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It's not your church's job to evangelize.

Updated: Sep 20, 2021

If you've been in the church space long enough, you've probably heard of a rise in the missionary discipleship model for parishes. It's a model that focuses on growing the church through an emphasis on guiding people through an evangelistic encounter.

As a concept, I love the model. It helps reorient parishes back to the heart of their mission - to make disciples - and offers an external viewpoint that I think is healthy for parishes that are entrenched in the never-ending cycle of internal communications.

However, to those who haven't engaged with the model at their parish, I could see a bit of overwhelm happening at the thought that on top of feeding their current congregation spiritually, they now also have to take on the task of getting people interested in Catholicism in the first place.

Here's the thing: it's not your church's job to evangelize. Its job is to TEACH others how to evangelize.

I can hear you scratching your head. How is it possible that that's not your church's job? Isn't that what Jesus told us to do in the Great Commission?

It's what He told individual people to do - not your parish.

At the end of the day, it's not the parish's job to facilitate conversion. Conversion is almost never going to start with someone just randomly showing up for Mass or even a group.

Rather, the parish's job is to equip its parishioners to go out and do the work of evangelization in the real world.

Let's look at gyms as an example. Gyms do a lot of advertising not just about their local gym, but also the importance of overall fitness. But, I highly doubt that their advertisements on a billboard or even a social media ad are converting someone from being a couch potato to a marathon runner.

Instead, let's say you're at the bus stop, and a fellow mom starts talking about her spin class that she's off to next. You've been considering trying one, but didn't want to go by yourself. You ask her a few questions about the intensity of the workout, and she has a referral discount to get you three classes for free to try it. The next thing you know, you're going to that gym for spin class three days a week and can't remember how you functioned without it!

Now of course, working out isn't nearly as fraught with tension as a conversation about faith, but the gym and the parish's mission remains the same: get their people talking about what they do in the real world.

In the same way, parishes need to market themselves, but I can guarantee that almost no one is going to look at an advertisement for a parish and think oh I'm going to become Catholic now, just like that! Just like you didn't drive by the local synagogue or mosque and suddenly decide to change your entire practice of faith. It might be a step in the journey - and an important one - but the thing that will really seal the deal is a personal encounter: with a friend and then with Christ.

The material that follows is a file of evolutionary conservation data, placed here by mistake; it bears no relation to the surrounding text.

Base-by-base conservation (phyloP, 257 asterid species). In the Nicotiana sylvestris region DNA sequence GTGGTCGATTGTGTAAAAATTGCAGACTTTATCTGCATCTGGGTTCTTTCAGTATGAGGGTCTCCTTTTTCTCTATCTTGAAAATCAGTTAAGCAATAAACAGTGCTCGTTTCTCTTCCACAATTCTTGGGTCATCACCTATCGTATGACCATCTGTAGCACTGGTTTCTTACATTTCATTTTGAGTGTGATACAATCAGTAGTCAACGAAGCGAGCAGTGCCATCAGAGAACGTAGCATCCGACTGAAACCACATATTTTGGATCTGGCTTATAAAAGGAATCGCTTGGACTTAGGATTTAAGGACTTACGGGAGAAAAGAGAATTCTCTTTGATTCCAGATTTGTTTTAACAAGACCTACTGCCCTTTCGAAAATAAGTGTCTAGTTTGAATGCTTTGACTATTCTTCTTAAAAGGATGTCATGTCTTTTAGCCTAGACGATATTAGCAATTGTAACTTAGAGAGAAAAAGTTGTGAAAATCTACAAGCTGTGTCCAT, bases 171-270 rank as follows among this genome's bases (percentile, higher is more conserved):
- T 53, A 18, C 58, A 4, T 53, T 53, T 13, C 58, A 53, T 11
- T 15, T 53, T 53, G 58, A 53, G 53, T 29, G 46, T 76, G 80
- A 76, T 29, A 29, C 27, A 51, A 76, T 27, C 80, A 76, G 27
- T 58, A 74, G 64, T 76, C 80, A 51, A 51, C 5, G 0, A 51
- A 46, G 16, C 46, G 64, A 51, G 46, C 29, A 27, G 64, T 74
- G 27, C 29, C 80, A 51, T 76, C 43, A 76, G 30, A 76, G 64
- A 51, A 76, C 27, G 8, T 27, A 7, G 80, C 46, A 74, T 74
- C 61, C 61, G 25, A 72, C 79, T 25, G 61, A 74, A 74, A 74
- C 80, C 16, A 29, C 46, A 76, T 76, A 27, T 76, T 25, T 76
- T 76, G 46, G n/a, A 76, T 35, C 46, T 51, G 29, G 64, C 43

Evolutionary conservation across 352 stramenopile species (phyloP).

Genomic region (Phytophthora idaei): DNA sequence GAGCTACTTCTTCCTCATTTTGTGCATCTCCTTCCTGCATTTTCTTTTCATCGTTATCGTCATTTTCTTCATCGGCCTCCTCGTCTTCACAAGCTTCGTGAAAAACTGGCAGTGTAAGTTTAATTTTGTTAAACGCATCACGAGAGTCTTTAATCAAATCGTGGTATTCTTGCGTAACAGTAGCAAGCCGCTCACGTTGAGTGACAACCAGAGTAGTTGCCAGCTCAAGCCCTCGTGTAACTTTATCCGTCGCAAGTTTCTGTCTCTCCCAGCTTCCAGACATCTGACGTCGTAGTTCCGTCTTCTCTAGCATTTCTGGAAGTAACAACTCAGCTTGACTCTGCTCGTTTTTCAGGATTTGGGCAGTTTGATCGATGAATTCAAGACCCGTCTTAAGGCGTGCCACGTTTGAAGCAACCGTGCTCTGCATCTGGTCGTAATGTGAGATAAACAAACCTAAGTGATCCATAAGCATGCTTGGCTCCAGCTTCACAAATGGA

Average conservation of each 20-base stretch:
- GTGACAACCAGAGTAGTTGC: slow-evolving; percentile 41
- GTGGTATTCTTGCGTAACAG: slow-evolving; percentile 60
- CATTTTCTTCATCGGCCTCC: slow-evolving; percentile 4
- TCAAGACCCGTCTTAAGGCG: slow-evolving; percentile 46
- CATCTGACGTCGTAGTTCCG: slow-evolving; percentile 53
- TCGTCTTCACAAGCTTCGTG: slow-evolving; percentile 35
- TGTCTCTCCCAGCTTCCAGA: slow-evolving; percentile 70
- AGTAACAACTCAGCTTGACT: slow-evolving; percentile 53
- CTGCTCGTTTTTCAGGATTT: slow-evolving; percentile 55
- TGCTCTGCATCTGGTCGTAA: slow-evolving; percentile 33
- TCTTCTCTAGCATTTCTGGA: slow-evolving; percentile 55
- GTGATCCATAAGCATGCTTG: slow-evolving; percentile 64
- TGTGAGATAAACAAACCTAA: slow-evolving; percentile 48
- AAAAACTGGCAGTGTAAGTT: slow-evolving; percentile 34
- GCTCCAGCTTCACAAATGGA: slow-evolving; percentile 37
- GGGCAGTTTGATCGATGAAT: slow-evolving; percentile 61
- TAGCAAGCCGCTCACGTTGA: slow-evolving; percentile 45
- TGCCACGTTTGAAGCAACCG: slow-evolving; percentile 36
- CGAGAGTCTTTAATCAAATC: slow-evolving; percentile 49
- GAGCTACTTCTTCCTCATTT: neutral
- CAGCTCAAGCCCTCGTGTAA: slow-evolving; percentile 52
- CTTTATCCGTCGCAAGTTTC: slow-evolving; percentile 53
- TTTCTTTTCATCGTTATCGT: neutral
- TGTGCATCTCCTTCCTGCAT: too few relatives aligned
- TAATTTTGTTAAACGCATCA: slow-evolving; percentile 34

Parishes should absolutely offer opportunities for those seeking faith (like Alpha, ChristLife), but again, most people are not going to start by just showing up at the parish's doors because they're having this program. They're going to have gotten a personal invitation and encounter elsewhere.

This is where the parish's mission comes in: to teach people how to make those personal encounters and grow the faith of their current congregation.

The initial evangelization encounter doesn't come at the parish level - it's where initial evangelization comes to be catechized and initiated into the church.

So what do you do if you can't adopt a fully missionary-discipleship model at your parish? Maybe you work at a parish where the pastor just isn't on board with that revolutionary of a change. Perhaps you don't have the money to invest in that level of parish renewal and training right now. That doesn't mean you should just give up or wait for the right time. There are small, everyday things that you can do now to start creating disciples to make more disciples at your parish:

  • Share people's witness stories on social media or your parish blog/bulletin.

  • Host a program on how to evangelize in the everyday (St. Paul Street Evangelization has a great program for this.)

  • Advertise your parish in places outside of the church building - think community calendars, flyers in local businesses, even radio or social media ads.

  • Focus on a dynamic welcome program that helps people feel like a part of the community and excited to learn more (and isn't just a stack of donation envelopes).

You want to get more parishioners? Don't focus on growth - focus on training your parishioners to do the growth for you. You'll get engaged, active parishioners who desire to be a part of your community, and best of all, they'll want to share it with others too.

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